a hooker if you're so inclined

 

dealers police these blocks

particularly one block

the cops are there too

playing their power games

until a dealer goes down

or a hooker gets busted

there’s always others to replace them though

 

walk toward king edward

with the constant smell of urine and weed

panning drunks and crack addicts

the rest of society rushing past

pursuing their dreams of materialism

its only four blocks

 

then you emerge

the gauntlet run for one more day

 

© Michael MacKinnon, 01/12/2007


Posted by irishcrows at 1:46 PM EDT
Hunger and obesity
Before I left for New Brunswick I saw a CNN clip about they're fancy, expensive SUV and Air Stream trailor (complete with CNN logo and fancy paint job) they are using to educate Americans on obesity. Somewhat ironic to have the money to do that while people starve througout the world, even within the US. A sad irony really.

Posted by irishcrows at 1:43 PM EDT
Wednesday, 28 February 2007
pARTners

In January 2996, a group of Ottawa street artist and Ottawa Innercity Ministries initiated the beginning of an artists cooperative.   This partnership was based on the principles of Assets Based Community Development (ABCD.)  In a short six-month period a community was developed and pARTners was born.

 

Artists in general encounter several obstacles to achieving success.  These include breaking through and gaining recognition, trying to support themselves while creating their art and being accepted in a society that increasingly sees art as of little value in this culture of the bottom line.   For street artists there is the additional burden of having no place to create (except in the warmer weather of the summer when they can work outside).   On top of that, there is their need for basic survival – many are on the streets, in shelters or low income boarding houses (hardly places that nurture the creative process.)  Many are dealing with addictions, where feeding that addiction or rehabilitating it is their primary concern.  There is also the Safe Streets Act, which prohibits streets artists from selling their art on the street, where exposure in high traffic areas such as the market might reveal the next Norveau Morrisette.   When an artist does manage to sell a few pieces on a street corner they hardly sell for what they might actually be worth.  Finally, creating art is an isolating process, and street artists already start out with little or no sense of community.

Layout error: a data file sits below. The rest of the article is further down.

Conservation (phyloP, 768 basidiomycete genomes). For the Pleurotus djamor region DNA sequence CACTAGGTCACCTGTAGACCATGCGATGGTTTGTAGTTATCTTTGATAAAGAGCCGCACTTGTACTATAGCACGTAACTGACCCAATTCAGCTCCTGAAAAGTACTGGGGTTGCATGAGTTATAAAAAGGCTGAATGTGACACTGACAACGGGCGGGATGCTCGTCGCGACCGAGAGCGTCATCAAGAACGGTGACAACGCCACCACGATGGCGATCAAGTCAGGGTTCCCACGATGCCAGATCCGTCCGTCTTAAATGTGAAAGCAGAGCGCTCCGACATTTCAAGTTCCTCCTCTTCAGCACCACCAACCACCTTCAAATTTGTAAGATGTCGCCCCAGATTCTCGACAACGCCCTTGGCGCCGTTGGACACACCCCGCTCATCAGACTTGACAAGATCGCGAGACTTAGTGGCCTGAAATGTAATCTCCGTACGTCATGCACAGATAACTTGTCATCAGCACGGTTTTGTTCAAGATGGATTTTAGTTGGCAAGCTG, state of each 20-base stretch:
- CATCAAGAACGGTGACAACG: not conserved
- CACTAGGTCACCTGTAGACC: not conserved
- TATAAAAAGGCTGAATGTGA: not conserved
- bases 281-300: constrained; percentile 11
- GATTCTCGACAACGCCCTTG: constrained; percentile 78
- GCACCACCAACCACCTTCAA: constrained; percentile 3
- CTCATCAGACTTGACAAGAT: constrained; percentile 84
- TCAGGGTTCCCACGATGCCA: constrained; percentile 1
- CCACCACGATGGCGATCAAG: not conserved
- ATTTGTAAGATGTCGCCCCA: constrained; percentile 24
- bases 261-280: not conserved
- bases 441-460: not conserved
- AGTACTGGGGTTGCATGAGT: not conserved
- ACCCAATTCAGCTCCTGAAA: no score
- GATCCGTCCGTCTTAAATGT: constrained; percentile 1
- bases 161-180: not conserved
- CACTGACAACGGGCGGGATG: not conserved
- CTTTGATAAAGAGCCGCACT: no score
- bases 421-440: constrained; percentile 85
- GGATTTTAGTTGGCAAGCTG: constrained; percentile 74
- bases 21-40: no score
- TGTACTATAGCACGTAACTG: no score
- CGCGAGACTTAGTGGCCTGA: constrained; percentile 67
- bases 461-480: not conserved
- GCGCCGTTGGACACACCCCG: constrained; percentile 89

Roughly, ABCD is a concept in which community is developed by recognizing and using the assets within a group to empower and further develop that community.   Rather than solutions coming top down from the would be helping organizations, they are found an pursued in a lateral partnership.  In the case of pARTners, the assets are the work of the artists, the lessons they can teach each other, sharing their own ideas on how to setup a show or display a piece, and doing the overwhelming physical work of setting up a show.   Each member has an equal say in the cooperative, contributes to the running of pARTners and show setups as well as contributing a percentage of sales to the coop's budget.   Though currently primarily reliant on grants, the eventual goal is to have pARTners rely primarily on moneys brought in by the artists.  Ottawa Innercity Ministries oversees the grant application process, the initial accounting and administering of the finances as well as proving a space for the artists and initial supplies, adding to the meaning of pARTners.

 

pARTners is an attempt to give the artists a voice in their future and a sense of empowerment.  Though a laudable goal, the results so far have fallen short in some ways.   Running an organization democratically and keeping an eye on the bottom line proved difficult.  Running large shows created a sense of competition amongst the artists and reduced the sense of community.   Yet, there have been successes and these successes have proven to be the foundation for the next phase of pARTners.  In the time since its inception some sense of community was created, artist did sell work and are now looking forward to the next phase of the coop as well as staging their own shows.   In addition, lessons have been learned from the failures and these will be incorporated in the new structure.  The next phase will see more focus on the democratic nature of coops and less on immediate financial independence, empowering the artists as individuals in control of their creative nature and their future as artists, further developing the community that has been already developed and developing relationships between street artists and the venues in which their valuable work can be displayed and brought to the attention of mainstream society.   As homeless increases, and less money becomes available for the disenfranchised in this increasingly conservative society, pARTners is a small attempt to remove a group of people from the disenfranchised and disempowered; to help them become empowered, contributing members of our society.


Posted by irishcrows at 7:21 PM EST
Updated: Wednesday, 28 February 2007 7:24 PM EST